Advent, Day 23: Be blessed.

Today’s reading: Luke 1:39-45

I have come to believe that we don’t do enough blessing in our lives today. Yes, we do things that might be intended or interpreted as blessings–we offer kindnesses, say encouraging things, help when help is needed. But we don’t often specifically bless someone, not in the sense of literally saying the word. And we “bless the food” at dinnertime by offering up a thank-you prayer to God, but, again, the “blessing” is not so much literal as just a type of prayer.

I grew up marking the days of Hanukkah at this season, just as my dad did with his father, who was Jewish. I didn’t know it at the time but the prayer–no, the blessing–spoken over the menorah became part of my own mental prayerbook: Blessed art Thou, O Lord Our God, King of the Universe, who hast kept us in life and sustained us and enabled us to reach this season. I can hardly help but incorporate the “Blessed art Thou” formula into my writings and prayers.

Since then I’ve learned more about the Jewish tradition of blessing; the springtime Passover festival includes blessings for bread and wine and handwashing and bitter herbs and pretty much everything else that happens around the table. In fact, the whole Jewish year–the whole Jewish life–is marked by blessings. Literal, actual, use-the-word blessings.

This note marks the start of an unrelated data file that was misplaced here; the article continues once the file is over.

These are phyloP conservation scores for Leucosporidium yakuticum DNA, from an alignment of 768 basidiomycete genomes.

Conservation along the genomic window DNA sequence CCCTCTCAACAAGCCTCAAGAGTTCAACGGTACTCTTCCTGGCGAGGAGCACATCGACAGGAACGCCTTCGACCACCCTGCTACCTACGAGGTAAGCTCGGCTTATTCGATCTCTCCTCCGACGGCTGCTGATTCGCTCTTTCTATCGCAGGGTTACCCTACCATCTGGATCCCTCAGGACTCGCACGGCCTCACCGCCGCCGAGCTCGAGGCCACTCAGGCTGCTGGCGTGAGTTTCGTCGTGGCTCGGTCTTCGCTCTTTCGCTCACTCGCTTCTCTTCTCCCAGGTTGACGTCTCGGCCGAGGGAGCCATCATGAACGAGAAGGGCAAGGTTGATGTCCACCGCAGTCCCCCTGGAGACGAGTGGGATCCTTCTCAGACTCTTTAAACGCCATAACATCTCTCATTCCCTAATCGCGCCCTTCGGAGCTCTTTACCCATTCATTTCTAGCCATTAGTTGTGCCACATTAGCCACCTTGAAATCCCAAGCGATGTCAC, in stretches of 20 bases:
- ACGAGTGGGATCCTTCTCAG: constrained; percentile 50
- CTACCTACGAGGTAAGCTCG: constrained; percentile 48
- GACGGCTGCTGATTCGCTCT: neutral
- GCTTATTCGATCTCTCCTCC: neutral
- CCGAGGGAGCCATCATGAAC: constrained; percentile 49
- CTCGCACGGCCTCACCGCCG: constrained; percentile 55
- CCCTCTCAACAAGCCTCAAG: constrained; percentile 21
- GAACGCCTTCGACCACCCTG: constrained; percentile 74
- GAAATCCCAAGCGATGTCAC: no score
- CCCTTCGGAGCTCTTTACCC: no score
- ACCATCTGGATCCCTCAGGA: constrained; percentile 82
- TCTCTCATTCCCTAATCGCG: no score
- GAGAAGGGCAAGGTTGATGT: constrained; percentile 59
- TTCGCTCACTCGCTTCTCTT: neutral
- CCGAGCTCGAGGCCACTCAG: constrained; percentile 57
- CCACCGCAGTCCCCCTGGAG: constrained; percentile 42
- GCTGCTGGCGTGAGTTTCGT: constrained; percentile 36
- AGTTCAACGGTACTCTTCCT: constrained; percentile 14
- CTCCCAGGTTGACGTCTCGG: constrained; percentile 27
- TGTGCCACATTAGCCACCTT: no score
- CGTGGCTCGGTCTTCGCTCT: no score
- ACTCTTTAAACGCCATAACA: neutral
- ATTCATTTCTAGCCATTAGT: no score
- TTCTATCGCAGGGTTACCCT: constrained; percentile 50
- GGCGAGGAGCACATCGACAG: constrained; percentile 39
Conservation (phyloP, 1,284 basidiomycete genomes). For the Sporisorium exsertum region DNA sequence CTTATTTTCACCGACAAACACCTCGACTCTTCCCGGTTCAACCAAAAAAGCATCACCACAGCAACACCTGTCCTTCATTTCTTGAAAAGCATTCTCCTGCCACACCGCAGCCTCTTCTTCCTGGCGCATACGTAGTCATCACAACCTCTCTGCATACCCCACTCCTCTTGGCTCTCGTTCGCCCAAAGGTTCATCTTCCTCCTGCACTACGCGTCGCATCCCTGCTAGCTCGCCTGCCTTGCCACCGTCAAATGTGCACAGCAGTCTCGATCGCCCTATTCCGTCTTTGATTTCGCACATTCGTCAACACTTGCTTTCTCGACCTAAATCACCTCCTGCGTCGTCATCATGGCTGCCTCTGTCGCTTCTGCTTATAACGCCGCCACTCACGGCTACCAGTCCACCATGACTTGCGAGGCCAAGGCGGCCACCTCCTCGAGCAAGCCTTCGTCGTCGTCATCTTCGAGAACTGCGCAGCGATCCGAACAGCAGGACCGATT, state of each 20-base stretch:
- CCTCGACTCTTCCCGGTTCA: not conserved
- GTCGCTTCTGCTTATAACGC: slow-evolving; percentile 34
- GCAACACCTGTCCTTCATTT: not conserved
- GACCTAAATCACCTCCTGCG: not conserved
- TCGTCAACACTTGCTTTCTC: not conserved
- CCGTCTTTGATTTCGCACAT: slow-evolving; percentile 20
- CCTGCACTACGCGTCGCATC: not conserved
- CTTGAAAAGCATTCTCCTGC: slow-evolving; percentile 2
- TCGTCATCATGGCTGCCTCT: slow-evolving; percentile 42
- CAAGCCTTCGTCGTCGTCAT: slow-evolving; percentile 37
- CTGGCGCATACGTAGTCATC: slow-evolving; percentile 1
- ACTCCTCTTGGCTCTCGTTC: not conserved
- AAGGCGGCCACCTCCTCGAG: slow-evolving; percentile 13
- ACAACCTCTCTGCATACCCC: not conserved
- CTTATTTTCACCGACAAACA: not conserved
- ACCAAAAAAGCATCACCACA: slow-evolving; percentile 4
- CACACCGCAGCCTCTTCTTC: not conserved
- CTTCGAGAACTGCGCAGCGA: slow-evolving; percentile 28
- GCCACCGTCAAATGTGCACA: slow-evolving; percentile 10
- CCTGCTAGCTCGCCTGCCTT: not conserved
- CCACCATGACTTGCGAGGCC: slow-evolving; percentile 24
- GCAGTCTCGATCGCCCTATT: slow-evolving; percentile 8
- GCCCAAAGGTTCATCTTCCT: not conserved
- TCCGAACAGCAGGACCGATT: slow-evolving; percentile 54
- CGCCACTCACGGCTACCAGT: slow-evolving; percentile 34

This is what Elizabeth was doing with her young cousin Mary: living into this long tradition of offering blessing to others, and to God. This text is such a powerful example of the relationship between women, both of whom were experiencing God’s activity in highly unusual ways. (How’s that for an understatement?) But what I find really interesting about this story is that it is a powerful example of the importance of blessings. Elizabeth’s blessing of Mary and her baby functions as a prayer, but also as a commission, as an affirmation, and as a commitment: a commitment to the relationship that exists, and the relationship that was growing in the wombs of the two women. Blessing doesn’t happen all alone. It happens only in relationships: between people, and between us and God.

Surely Elizabeth and Mary, both newly pregnant, both carrying children who would become men of God in ways the mothers could not begin to understand, must have leaned heavily into their relationships with Yahweh. And prayed:

Bless the Lord,
o my soul;
and all that is within me
bless God’s holy name!
(Psalm 103:1)

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